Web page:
Karen Poppy- New Poetry

Hello, Goliath

I will write you
As I know you.
Finally, I’m not afraid.

Sharp light of your being,
Come toward me.
You can dance, laughing.
You can tell lies.
You can say anything.

You can make others
Hate me. Giant you,
Little me. Yet, I
Have something hot
In my tiny hand.

A pebble. I place it
In my mouth. Sing out
This small, round rock.

My voice, a slingshot.

In Case of Emergency

The poetic voice has
Invisible instructions:
Crack open in case
Of emergency.
We avoid the shards, but
Some cuts are necessary.
For we work close
To the pain.
Closer than anybody.

I’m ashamed
Of my own miseries.
The shame of survival,
Of some death inside.

Still, my words flare,
Wet from my throat.

The Trail He Made In the Snow

The trail
He made
In the snow:
One long line
Of blood from
Drohobycz to
Russia.

Not those
Circular paths
He made
As a boy.
Clean and
White
Along with
Paw prints of
His dog,
By then,
Long dead.

His parents,
Young sisters,
Aunts, uncles,
Shot
Just before
He escaped.

In that forest,
Same spot
Below birch
Trees
He used to
Peel
Of their bark,
Of their skin.
Write love
Letters
On them
To an
Imaginary
Sweetheart,
Not knowing
Anyone real
To write to
In his small
World.

My grandmother,
Esther,
My father’s mother,
Said to me,
“He had such a chip
On his shoulder!”

It shocked me.
“Grandma,
His whole family
Died and he
Walked on bloody
Feet all the way
To Russia.
He was forced
Into the Russian
Army.”

“It was my family
Too,” she said.
“Grandma,
My grandma,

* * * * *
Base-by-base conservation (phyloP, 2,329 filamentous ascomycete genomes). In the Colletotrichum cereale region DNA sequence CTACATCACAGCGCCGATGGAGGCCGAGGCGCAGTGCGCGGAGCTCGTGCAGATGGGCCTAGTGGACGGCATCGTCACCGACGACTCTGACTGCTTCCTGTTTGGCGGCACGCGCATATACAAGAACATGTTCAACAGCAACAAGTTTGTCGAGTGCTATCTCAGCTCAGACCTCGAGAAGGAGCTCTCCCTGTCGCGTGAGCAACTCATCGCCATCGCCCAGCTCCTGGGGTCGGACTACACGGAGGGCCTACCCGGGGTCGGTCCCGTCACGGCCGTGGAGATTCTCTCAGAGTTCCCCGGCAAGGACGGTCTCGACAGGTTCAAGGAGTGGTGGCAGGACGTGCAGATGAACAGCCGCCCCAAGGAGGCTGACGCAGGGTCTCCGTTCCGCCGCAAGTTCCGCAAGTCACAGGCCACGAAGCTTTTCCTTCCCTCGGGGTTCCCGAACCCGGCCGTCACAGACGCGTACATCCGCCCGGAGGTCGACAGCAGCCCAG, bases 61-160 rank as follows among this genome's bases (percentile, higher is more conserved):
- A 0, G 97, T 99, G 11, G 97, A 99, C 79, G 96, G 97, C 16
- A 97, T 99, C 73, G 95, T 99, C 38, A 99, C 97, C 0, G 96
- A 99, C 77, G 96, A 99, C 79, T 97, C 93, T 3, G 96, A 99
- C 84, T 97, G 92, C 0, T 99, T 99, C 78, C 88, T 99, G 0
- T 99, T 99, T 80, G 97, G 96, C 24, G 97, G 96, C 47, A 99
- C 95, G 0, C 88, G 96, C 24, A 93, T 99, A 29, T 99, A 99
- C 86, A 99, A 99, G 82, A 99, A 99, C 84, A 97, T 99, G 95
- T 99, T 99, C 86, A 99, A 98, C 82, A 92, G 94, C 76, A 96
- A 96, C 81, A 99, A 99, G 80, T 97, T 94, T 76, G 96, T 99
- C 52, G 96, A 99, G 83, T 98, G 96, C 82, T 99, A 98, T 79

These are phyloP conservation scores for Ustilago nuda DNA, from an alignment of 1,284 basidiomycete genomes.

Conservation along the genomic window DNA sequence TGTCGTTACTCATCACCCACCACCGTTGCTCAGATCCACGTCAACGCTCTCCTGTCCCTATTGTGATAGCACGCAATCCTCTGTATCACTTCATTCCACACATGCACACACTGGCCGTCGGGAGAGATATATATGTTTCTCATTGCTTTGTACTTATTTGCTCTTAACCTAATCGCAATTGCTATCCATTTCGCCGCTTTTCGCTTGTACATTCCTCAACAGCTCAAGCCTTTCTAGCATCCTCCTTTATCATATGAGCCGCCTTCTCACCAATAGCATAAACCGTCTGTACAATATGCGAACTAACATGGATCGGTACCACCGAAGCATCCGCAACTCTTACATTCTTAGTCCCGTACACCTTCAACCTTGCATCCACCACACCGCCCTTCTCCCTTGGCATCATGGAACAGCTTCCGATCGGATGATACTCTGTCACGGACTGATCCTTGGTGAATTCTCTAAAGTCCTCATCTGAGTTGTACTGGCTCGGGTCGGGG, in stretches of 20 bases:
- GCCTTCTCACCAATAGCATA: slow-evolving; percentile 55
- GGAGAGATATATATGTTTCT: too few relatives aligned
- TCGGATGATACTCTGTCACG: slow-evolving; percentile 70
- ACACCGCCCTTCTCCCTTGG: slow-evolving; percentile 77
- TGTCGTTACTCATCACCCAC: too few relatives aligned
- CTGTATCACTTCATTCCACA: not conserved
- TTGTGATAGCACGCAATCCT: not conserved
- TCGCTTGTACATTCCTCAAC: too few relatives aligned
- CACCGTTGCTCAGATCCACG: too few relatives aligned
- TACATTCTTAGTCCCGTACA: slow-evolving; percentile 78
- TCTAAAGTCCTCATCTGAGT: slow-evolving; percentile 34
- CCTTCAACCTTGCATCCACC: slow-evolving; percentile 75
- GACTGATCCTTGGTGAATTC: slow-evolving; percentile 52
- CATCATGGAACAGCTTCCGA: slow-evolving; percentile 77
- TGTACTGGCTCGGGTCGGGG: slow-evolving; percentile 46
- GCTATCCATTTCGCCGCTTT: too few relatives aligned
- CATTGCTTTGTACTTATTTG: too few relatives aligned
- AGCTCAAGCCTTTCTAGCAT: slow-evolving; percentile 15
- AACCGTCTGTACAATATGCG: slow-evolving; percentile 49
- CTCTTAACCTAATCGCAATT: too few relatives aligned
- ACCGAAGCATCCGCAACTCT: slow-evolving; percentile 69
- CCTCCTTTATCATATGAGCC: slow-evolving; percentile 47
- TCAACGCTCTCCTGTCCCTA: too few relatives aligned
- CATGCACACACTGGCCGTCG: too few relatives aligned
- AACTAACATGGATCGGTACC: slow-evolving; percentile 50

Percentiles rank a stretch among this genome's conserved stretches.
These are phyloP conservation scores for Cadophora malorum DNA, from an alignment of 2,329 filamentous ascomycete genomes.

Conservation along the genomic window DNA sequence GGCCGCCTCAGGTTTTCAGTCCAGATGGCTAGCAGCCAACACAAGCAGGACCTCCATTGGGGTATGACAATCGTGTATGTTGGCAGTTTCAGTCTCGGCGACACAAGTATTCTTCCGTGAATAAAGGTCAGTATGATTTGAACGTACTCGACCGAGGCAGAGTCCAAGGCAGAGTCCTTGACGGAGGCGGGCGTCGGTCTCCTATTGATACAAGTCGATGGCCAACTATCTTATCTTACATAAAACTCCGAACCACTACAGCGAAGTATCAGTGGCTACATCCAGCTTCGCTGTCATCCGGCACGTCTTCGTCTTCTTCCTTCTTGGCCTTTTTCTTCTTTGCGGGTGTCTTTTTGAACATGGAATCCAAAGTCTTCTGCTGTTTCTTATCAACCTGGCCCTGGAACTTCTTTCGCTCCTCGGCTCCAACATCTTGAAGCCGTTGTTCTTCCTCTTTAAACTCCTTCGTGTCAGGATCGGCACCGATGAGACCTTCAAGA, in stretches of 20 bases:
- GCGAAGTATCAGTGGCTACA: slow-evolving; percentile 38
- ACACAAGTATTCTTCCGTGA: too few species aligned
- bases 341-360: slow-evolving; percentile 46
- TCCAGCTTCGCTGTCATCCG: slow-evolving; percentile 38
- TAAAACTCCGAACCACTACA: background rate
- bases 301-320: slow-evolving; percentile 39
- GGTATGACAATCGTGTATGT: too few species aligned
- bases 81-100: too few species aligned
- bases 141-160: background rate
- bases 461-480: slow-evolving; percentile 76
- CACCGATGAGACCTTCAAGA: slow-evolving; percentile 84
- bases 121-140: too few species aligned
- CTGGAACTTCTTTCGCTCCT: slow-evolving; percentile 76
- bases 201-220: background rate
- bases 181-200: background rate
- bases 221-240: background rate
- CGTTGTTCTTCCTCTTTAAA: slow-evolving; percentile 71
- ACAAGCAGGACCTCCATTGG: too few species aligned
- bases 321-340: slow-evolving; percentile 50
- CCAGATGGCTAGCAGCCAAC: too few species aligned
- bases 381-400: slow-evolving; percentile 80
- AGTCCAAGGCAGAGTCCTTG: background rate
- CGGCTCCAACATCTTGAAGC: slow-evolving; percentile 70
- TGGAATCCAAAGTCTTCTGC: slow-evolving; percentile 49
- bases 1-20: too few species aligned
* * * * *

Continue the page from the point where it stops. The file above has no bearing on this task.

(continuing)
Murdered!”

She cried,
And I,
I felt shame,
Red stained
Like that
Blood
In the snow,
But deeper
Because
I had also
Seen his sisters.

Somehow,
My mind
Brought them
To me.
Somehow,
Their memory
Is seared
Into my
Genetic code:
Clean and
White
Nightgowns.
Fear.
Men with
Shadowed
Cheeks
and shadowed
Eyes.
Cheekbones
Like razors.
Fiery torches.
Violence,
Tearing.
Their mother,
Screaming.
Their father,
I don’t see him.

Pushed into
The forest.
My entire
Family there.
In the dark.
Except for
This cousin,
Who escaped,
Who etched
With his feet
Into snow
One long line
Of blood from
Drohobycz to
Russia.

Birch bark
Crumbles.

Snow melts
Away.

But all
That is
Written
Remains.

Concho

I.

His eyes, dark water
In which I’m never
Lost or drowned.

Limpid, clever.
He tells me to chill.
His mind melds to mine.

I braid his grey mane,
Tighten beauty
Against all threats.

Calm the stars
Of my fates.
But I can’t keep him

From his. Less than
A month. He’s kicked,
Dies, corpse dragged

Through the dirt.
My skinny one,
Culled by the herd.

II.

He loved maple leaves,
Sneaking a bite
On the trail.

I’ll never forget
His words as I rode—
Mind-to-mind:

“Chill baby, chill!”

Your Loss, My Imperfection

Someone else’s mother, not you.
She believed in her son, born
Perfect. Tiny cherub flown into
Midwife’s arms, silken skin sponged
Clean with impeccable newness.

All her sins completely expunged
By his beauty, the round wonder
Of his unfocused gaze, the smiles
That would come and become laughter.

You, you knew of my imperfection,
Even then. A startled, skinny soul.
A daughter. You had waited so long.
The wrong thing, an ugly foal.

You pretended at pink-tinged happiness.
Ashamed that you did not believe less
In what you missed, when everyone
Else proclaimed me perfect, beautiful.

Now I am everything and nothing.
Not boy or girl, man or woman.
Not someone with an invisible golden
Halo, reflecting perfection, beauty.

But that erasure of my gender
Does not bring back your innocence,
Or delete it. It just stands clear,
Another example of your loss,
My imperfection, come by honestly.

About the contributor

Karen Poppy's poems, “Austria by Train” and “Walt Whitman Celebrates Himself,” are included under Holocaust Poetry in the United States Holocaust Memorial Museum Library and Archives in Washington D.C. She has recently written her first novel, is at work on her second novel, and is an attorney licensed in California and Texas.

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